You need to know what's on the cutting-edge of technology. Find out what's coming and the unique Warptest POV with just one click on the "Blog" tile.

All Test Cases Are Created Equal?

All Test Cases Are Created Equal?

Test Cases…

If the STP is the strategy we apply to our testing efforts then Test Cases (STC) define our tactical efforts.

In the past couple of years more and more testing projects require definition of tests at Test Case level.

Added Value?

Using a Test Case Management System or incorporating Test Cases into your ALM grants you: –

  • Traceability from Use Cases, Requirements, Specifications through to Test Cases.
  • Coverage analysis.
  • Metrics: whilst I have stated clearly in an earlier post that failing to understand test metrics can lead to abuse, there is incredible value in being able to monitor and evaluate the time and effort required to test either at feature or version level. Should you make changes to the Test Suite containing your Test Cases then prior test cycles will allow you to give a better estimate when planning the next iteration.
  • Analysis / BI: simply creating Test Cases that provide optimal test coverage isn’t enough. There is an ongoing process of refinement based on product maturation, bug discovery and tester experience (as the tester gains deeper understanding of the product / technology being tested they gain a deeper understanding of what and how the Test Cases should be defined and run).

All Test Cases Are Created Equal?

With a hat tip to George Orwell’s Animal Farm let’s say,

All Test Cases are equal, but some Test Cases are more equal than others.

In several cases I’ve encountered this concept on projects I’ve been hired to troubleshoot.

The final bullet above “Analysis/BI” offered me the best solution in these cases. Those Test Cases that are more equal than others are the ones built on shared steps.

If you are prone to what I called Testing Kata in my previous post then after analyzing the Test Cases various patterns should become apparent. If you haven’t built your test suite from scratch this way or as in my case, you inherited a project then you will discover Test Cases that have shared steps. This can lead to several choices: –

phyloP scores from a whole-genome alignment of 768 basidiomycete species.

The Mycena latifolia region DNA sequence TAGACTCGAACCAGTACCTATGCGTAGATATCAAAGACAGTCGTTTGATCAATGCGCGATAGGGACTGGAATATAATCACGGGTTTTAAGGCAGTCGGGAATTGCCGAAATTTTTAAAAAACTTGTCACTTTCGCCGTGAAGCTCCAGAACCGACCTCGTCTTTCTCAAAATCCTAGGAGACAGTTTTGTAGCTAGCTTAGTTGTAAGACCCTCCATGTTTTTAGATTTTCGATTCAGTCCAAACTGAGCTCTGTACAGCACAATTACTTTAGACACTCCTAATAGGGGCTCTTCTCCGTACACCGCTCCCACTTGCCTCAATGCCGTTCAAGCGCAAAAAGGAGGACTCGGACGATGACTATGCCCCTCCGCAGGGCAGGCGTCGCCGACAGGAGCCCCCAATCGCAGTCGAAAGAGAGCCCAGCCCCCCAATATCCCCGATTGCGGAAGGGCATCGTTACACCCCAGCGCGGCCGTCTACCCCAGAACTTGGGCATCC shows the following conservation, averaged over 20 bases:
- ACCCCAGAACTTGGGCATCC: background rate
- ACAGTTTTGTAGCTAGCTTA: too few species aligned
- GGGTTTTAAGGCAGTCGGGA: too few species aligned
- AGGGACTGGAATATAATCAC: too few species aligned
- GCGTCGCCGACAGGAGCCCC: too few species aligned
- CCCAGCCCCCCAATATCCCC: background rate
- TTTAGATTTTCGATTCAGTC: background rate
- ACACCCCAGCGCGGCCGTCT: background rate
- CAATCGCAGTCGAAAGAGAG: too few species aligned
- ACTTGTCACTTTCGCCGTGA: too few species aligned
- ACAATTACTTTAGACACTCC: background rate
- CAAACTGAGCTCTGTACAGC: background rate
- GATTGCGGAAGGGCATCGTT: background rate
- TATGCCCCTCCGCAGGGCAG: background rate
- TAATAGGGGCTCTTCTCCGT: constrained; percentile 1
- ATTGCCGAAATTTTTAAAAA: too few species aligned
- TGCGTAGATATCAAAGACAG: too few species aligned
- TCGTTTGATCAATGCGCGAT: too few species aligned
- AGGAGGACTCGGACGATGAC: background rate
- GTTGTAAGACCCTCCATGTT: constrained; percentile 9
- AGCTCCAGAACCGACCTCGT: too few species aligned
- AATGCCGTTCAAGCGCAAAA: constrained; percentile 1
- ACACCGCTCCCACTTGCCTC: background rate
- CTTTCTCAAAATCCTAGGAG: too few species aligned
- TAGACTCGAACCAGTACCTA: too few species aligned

Shared Steps - Test Cases

If you don’t have a Test Case Manager / ALM that supports creating Shared Steps as distinct entities to add to Test Cases then don’t despair; fall back on using Excel to map them out.

The Warptest POV

The likelihood is that if this isn’t your first testing rodeo then at least you have Shared Steps and related tests mapped out (at least in your head) for UI Elements so you have a good starting point.

Like many things we do Test Cases involve repetition, both during writing and running. With good analysis and understanding you can extract the Shared Steps and save a lot of time.

The UI example I used in my previous post is a classic example of this:

UI STC Sample - Grid

Once you try this you might be surprised at what a difference having Shared Steps in your Test Cases will make to your efficiency.

If you are having some trouble with this then get in touch. Help is just an email away.

 
Comments

Thanks for another great post,
You can look up related issues like DRY which is relevant to Testing just as much as it is for SW Dev.
(There were couple of good posts regarding that)
Actually – reading the post headline, I was expecting something in the line of:
Not all Test cases require full elaboration – less important / complex ones can suffice with just Header and Purpose thus saving some more effort, others can have just step names instead of actual instructions and fully documented expected results.
We always need to remember that documentation is not our main target – thus we should limit it to as much as it benefits the process:
What will be right for review? (normally highlights is best),
What will be right in accordance to our testers abilities?,
What will lead to thinking testers and not a mechanized process etc.)

@halperinko – Kobi Halperin

Kobi, thanks for the fantastic input in your comments. You’ve given me some great food for thought here regarding this post.

Trackbacks for this post

Leave a Reply